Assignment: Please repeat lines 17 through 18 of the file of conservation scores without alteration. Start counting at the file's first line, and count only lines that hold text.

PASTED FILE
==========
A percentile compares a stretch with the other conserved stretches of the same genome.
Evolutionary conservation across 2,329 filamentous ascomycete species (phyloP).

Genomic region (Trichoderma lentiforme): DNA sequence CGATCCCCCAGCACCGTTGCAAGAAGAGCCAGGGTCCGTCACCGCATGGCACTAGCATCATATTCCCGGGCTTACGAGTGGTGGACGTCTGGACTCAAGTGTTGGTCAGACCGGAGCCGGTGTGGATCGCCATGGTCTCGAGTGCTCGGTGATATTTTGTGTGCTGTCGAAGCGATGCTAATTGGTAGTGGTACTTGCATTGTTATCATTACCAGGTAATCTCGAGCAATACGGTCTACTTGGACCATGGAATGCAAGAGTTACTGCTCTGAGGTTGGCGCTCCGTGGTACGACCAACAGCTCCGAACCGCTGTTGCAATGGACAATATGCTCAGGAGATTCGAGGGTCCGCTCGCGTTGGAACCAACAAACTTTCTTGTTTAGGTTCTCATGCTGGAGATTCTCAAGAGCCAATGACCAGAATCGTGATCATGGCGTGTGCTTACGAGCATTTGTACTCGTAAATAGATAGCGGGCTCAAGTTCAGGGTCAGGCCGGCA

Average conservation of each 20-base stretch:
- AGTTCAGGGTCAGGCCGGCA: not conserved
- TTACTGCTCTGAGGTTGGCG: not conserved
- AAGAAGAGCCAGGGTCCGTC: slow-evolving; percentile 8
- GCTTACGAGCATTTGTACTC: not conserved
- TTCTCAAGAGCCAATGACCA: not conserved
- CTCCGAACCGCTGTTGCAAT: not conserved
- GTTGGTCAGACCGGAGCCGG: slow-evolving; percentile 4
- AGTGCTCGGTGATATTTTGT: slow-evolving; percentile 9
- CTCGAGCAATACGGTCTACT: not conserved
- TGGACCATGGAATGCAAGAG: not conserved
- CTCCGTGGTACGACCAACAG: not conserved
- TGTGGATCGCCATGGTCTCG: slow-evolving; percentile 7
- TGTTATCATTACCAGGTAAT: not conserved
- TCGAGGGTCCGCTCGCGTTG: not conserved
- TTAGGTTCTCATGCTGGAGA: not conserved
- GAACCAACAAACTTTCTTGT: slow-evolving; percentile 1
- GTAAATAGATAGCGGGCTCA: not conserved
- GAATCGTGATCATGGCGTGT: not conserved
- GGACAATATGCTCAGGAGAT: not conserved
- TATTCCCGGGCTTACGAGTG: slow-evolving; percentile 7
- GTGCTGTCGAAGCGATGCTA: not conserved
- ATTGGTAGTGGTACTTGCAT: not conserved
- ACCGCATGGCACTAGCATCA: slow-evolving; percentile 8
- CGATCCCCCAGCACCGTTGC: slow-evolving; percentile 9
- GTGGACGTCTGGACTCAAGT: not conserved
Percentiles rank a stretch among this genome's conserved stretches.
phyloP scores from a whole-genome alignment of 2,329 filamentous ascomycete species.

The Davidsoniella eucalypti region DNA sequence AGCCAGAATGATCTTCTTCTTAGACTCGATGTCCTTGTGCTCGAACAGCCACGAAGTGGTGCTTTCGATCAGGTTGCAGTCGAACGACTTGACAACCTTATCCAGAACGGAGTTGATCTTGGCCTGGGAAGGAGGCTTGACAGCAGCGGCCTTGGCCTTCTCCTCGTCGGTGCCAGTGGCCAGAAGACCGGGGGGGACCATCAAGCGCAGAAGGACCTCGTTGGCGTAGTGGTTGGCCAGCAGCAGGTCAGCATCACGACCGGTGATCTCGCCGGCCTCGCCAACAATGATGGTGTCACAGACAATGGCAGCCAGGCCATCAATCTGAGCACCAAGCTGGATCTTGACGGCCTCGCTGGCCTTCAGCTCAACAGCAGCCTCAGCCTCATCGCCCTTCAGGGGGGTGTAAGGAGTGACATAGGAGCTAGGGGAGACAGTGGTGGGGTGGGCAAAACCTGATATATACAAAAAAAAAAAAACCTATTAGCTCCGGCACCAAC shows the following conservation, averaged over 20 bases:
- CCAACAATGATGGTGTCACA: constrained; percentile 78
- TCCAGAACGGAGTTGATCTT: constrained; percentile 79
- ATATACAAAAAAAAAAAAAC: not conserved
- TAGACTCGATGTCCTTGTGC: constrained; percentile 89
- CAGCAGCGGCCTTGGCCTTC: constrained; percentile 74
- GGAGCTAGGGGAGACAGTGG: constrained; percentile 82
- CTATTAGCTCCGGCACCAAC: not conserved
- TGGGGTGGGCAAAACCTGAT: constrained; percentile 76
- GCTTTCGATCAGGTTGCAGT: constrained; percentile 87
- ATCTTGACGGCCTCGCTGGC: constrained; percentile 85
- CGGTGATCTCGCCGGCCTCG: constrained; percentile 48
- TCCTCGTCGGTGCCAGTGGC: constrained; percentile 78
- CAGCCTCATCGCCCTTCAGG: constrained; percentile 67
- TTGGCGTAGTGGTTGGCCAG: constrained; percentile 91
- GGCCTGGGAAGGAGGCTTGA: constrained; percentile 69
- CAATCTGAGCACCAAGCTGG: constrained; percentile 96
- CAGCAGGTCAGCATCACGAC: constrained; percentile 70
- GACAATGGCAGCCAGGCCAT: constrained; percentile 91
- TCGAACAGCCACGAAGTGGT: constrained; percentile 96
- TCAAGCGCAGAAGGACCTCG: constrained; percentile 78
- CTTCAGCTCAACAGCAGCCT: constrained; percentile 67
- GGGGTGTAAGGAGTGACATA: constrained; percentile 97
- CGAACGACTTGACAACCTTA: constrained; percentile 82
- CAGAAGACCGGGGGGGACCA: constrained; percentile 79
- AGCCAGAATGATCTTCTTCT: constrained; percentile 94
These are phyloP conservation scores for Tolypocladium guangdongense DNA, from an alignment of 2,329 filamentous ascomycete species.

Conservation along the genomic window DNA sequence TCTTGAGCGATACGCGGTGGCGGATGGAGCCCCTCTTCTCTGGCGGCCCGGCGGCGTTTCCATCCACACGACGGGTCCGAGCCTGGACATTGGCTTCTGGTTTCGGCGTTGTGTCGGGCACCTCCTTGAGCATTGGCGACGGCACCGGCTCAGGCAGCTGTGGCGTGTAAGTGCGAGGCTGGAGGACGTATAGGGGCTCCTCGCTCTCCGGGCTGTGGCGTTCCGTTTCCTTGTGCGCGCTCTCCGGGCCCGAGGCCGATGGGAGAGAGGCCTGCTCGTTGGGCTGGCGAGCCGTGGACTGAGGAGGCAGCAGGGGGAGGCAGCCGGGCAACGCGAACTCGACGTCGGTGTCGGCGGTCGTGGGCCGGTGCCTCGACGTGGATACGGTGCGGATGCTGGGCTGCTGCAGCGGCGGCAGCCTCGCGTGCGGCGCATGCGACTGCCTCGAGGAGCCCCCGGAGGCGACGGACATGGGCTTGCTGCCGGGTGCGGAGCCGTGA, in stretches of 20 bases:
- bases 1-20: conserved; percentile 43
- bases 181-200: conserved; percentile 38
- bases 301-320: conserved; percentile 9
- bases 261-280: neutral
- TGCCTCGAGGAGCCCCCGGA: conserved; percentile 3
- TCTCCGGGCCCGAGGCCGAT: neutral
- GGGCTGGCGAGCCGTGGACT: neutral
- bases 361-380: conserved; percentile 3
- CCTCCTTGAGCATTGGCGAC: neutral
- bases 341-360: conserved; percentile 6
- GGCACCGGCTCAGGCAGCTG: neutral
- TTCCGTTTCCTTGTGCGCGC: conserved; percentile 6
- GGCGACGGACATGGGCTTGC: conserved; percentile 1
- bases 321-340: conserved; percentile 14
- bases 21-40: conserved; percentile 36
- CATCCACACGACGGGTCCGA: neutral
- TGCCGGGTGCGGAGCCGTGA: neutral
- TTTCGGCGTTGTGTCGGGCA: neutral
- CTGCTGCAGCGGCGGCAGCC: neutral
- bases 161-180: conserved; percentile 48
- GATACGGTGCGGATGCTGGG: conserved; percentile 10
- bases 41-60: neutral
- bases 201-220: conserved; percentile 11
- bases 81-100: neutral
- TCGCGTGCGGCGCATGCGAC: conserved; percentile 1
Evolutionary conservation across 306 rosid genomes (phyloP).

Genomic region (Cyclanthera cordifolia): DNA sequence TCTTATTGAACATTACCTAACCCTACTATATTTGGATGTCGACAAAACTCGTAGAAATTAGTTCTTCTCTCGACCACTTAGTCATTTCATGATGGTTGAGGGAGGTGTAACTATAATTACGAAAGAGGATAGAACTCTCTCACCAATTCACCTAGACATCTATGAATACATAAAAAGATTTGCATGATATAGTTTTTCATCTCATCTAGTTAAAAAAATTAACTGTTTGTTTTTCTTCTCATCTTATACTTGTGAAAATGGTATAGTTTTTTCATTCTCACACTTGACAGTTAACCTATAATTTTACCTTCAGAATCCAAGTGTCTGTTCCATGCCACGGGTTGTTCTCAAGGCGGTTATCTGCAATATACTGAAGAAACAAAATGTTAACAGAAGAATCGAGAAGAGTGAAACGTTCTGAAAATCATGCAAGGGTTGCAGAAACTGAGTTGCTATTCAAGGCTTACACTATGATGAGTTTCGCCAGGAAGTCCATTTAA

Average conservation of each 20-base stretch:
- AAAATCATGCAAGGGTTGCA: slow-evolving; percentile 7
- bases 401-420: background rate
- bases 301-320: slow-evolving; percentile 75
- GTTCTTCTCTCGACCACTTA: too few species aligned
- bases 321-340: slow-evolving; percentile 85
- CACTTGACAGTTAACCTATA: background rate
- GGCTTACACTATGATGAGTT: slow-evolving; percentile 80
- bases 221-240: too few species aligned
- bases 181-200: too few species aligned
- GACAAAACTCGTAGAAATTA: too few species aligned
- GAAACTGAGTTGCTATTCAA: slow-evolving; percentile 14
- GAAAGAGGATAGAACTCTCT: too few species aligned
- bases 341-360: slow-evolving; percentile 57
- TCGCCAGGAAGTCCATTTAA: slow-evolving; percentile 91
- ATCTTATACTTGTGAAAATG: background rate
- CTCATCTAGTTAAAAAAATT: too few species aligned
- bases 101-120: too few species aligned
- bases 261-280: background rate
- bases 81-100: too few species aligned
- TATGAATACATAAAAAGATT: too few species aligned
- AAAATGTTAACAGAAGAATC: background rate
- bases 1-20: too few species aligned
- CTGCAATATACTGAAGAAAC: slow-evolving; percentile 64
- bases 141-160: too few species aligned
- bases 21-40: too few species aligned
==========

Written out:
- TGTTATCATTACCAGGTAAT: not conserved
- TCGAGGGTCCGCTCGCGTTG: not conserved